Anyone who has teenage children should be under no illusion that their little darlings are an enormous financial commitment.
Tue, 20 Dec 2005
Copyright © 2000 iafrica.com*, a division of Metropolis*Anyone who has teenage children should be under no illusion that their little darlings are an enormous financial commitment, and I’m not even referring to formidable cost of educating their young minds.I’m talking about the constant demands made on your wallet for their leisure activities and designer habits. Most parents will heartily agree that they sometimes feel like some kind of hybrid ATM: part machine, part human. The bad news is that you might be partly to blame, as how you managed your children’s expectations in their formative years has a direct bearing on how they view their access to cash now.
If you scored an A+ for teaching them money management skills and Economics 101, heated exchanges may be kept at a tolerable level. Sadly, most of us barely scrape a passing grade on our own financial management, let alone passing good skills onto our children.
A financial awakening
Son: “I just went on the internet to check my bank account, I have the grand sum of R30, this is so not OK. I am supposed to be going out with my friends tonight!”
Mom: “Welcome to the real world, this is what happens when you spend money, darling.”
Son: “This is so not fair! I had to buy my own paint ball gun and it costs R60 every week for paint balls. I need more pocket money.”
Mom: “I need a bigger salary. How else is a girl to afford the next pair of designer shoes? But just because my income doesn’t match my spending desires, doesn’t give me the right to march up to my boss and demand more money.”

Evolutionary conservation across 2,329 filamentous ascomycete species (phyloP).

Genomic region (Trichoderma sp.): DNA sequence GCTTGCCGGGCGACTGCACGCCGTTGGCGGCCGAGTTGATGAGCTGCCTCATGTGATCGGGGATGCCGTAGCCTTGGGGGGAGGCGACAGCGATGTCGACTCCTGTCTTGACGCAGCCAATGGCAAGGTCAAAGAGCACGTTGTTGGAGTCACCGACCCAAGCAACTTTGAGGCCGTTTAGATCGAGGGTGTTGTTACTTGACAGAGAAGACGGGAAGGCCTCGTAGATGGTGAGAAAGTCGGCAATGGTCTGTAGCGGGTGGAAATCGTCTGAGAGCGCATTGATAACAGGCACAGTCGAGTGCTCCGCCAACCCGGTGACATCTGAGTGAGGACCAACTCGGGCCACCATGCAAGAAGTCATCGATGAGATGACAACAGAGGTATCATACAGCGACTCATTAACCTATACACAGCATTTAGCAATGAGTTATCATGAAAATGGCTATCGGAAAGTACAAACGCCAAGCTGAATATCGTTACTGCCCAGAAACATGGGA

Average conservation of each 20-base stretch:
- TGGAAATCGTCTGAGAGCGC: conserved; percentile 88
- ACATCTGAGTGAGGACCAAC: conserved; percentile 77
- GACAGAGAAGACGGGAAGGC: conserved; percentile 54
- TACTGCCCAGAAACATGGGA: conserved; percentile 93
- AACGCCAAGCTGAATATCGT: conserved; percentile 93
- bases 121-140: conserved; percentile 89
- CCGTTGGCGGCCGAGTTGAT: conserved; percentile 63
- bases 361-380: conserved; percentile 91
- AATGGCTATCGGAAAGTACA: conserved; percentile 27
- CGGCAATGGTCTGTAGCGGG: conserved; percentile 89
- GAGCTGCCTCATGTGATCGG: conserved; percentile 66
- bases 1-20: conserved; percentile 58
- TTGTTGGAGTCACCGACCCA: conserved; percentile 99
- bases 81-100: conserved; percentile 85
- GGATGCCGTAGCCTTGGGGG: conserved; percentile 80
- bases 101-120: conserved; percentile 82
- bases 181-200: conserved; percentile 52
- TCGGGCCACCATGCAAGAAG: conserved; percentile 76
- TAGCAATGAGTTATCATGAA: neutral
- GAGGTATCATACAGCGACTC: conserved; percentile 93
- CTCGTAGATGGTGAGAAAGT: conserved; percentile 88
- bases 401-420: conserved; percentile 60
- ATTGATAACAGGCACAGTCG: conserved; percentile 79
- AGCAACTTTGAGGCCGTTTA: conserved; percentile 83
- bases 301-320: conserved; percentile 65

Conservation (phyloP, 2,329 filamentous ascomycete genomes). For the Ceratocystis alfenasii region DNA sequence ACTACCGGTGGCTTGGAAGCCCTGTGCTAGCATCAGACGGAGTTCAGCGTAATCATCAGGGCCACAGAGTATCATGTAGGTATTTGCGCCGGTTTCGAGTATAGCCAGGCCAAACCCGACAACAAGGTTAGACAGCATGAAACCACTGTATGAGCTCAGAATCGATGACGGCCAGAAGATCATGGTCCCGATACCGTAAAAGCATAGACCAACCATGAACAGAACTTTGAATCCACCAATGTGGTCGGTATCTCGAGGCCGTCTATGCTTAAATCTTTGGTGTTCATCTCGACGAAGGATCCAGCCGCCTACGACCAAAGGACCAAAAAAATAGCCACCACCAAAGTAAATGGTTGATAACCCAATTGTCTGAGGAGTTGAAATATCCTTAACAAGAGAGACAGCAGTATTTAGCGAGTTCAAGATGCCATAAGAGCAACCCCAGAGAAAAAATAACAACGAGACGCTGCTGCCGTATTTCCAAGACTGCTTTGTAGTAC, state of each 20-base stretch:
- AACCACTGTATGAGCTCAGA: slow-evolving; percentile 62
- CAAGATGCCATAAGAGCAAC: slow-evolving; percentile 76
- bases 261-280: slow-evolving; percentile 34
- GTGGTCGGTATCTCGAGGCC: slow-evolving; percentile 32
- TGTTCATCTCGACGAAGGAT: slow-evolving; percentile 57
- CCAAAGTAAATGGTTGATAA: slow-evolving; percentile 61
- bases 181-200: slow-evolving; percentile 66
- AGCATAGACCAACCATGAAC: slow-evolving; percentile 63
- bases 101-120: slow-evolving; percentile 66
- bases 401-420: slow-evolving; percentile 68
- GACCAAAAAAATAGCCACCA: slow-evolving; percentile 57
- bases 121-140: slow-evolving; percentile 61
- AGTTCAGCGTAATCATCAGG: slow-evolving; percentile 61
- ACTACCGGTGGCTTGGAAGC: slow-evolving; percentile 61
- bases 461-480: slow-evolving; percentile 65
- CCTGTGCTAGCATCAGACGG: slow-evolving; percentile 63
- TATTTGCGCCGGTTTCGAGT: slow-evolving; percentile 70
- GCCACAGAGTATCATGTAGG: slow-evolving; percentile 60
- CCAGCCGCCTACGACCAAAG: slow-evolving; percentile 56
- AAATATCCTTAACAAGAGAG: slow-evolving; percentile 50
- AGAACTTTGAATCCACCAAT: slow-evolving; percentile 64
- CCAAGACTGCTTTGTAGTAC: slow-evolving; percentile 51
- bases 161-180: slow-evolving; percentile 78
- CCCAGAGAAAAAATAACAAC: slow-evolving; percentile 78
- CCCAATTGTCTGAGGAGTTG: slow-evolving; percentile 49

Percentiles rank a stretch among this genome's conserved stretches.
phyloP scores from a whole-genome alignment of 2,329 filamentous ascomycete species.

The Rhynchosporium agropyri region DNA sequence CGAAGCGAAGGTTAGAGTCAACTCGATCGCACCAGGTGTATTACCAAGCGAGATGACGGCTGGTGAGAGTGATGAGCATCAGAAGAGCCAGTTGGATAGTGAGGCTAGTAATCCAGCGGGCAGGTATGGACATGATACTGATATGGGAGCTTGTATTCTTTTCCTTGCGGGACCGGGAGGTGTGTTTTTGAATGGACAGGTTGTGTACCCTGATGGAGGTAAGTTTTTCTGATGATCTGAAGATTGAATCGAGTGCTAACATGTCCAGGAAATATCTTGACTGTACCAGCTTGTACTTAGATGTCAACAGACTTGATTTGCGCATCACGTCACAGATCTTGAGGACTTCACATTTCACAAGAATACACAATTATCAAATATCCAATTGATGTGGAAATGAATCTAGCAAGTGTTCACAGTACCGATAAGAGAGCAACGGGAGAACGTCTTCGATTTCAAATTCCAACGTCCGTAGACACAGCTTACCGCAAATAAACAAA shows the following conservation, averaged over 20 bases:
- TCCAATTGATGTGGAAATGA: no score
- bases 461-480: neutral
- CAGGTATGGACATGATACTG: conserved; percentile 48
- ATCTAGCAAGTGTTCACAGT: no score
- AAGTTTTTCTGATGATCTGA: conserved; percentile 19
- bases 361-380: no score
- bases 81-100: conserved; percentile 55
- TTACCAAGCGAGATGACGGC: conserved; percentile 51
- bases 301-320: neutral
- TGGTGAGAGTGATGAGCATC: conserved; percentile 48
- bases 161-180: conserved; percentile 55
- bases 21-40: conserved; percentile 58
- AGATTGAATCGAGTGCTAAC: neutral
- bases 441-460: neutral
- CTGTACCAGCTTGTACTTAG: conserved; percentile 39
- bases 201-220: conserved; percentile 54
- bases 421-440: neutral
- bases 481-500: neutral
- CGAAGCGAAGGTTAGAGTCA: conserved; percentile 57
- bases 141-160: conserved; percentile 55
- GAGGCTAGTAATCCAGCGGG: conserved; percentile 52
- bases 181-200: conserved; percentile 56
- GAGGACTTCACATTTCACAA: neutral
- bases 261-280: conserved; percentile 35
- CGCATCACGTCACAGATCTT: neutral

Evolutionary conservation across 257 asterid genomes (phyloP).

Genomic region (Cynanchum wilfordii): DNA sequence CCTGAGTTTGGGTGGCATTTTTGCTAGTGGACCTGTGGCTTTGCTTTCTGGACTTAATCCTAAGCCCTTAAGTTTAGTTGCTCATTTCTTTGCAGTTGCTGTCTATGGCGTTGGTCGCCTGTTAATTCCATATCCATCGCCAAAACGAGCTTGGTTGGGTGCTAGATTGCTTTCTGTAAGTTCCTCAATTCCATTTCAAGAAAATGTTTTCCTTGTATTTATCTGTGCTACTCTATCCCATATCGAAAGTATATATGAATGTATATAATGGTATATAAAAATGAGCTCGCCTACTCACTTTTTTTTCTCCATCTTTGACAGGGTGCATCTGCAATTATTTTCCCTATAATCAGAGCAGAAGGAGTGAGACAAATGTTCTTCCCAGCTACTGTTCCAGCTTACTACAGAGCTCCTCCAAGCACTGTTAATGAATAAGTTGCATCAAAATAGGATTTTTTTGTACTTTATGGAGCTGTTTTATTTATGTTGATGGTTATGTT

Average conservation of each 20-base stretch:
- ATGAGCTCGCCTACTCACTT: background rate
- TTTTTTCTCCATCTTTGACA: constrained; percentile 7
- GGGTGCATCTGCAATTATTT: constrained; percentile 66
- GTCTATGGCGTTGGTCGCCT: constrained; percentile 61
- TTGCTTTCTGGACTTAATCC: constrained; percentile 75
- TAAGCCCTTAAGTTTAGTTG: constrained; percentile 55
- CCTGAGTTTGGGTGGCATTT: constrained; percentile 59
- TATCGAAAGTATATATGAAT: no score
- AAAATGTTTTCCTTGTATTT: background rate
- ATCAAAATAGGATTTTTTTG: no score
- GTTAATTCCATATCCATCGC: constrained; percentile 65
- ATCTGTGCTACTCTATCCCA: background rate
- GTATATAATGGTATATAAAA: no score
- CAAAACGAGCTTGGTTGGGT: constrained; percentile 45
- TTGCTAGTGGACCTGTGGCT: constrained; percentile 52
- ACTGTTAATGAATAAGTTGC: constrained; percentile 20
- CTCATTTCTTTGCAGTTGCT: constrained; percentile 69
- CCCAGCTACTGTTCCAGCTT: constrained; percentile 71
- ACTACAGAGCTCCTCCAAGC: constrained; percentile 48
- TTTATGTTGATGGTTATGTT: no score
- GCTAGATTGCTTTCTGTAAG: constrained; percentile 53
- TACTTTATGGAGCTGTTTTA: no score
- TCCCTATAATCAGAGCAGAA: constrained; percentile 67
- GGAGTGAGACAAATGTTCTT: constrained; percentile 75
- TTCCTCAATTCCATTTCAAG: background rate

Son: “But that’s different. It would not hurt you one bit to give me an extra R50 per week.”
Mom: “You need to learn to budget. If you did not waste money on designer labels you would be able to afford the other things.”
Son: “That’s not a waste.”
Son: “So you are prepared to let me sit at home tonight.”
Son: “What can I do to earn the money?”
Mom: “Wash my car for the next four Saturdays.”
Son: “Four? No way! One.”
Mom: “Four, or no deal.”
Son: “This is slave labour!”
Mom: “So is washing your clothes.”
Mexican standoff ensues…
He eventually took the deal with a fair amount of muttering. It was great that she stood her ground, but no matter how hard she tried she couldn’t get him to see that the demand for more pocket money was unreasonable.
Time for a reality check
Tell them that you are quite happy to fund their lifestyle as long as they agree to fund you when you are old and wrinkly. Let them know that you’ll love living in an extended family environment, playing your Pavarotti discs and holding bridge nights with the local old age home residents. Dreamily muse about hanging out with them and their friends at dinner parties, telling all who will listen what a cute butt your cherub had when he/she was a baby (with 16 photo albums in tow to prove the point). These images should be enough to quench their thirst for things material.
Let them make mistakes
As they get older and go off to college or university they may be fortunate enough to receive a car from you. With this gift comes some major additional expenses such as petrol, insurance, and maintenance. If this is the case I’d strongly suggest that you get your teenager to find a part-time job to fund their new wheels, and let them know that the cost of any accidents will be covered by them. This may encourage them to drive a little more carefully.
Boys vs girls
The bottom line is that if you don’t give your children a budget to work with, you will be bullied into poverty. Teenagers are great sales people, so you need all the help you can get to keep their spending under control, and a monthly budget is an effective way to manage these costs. And while you are on the subject of budgets, do one for yourself too!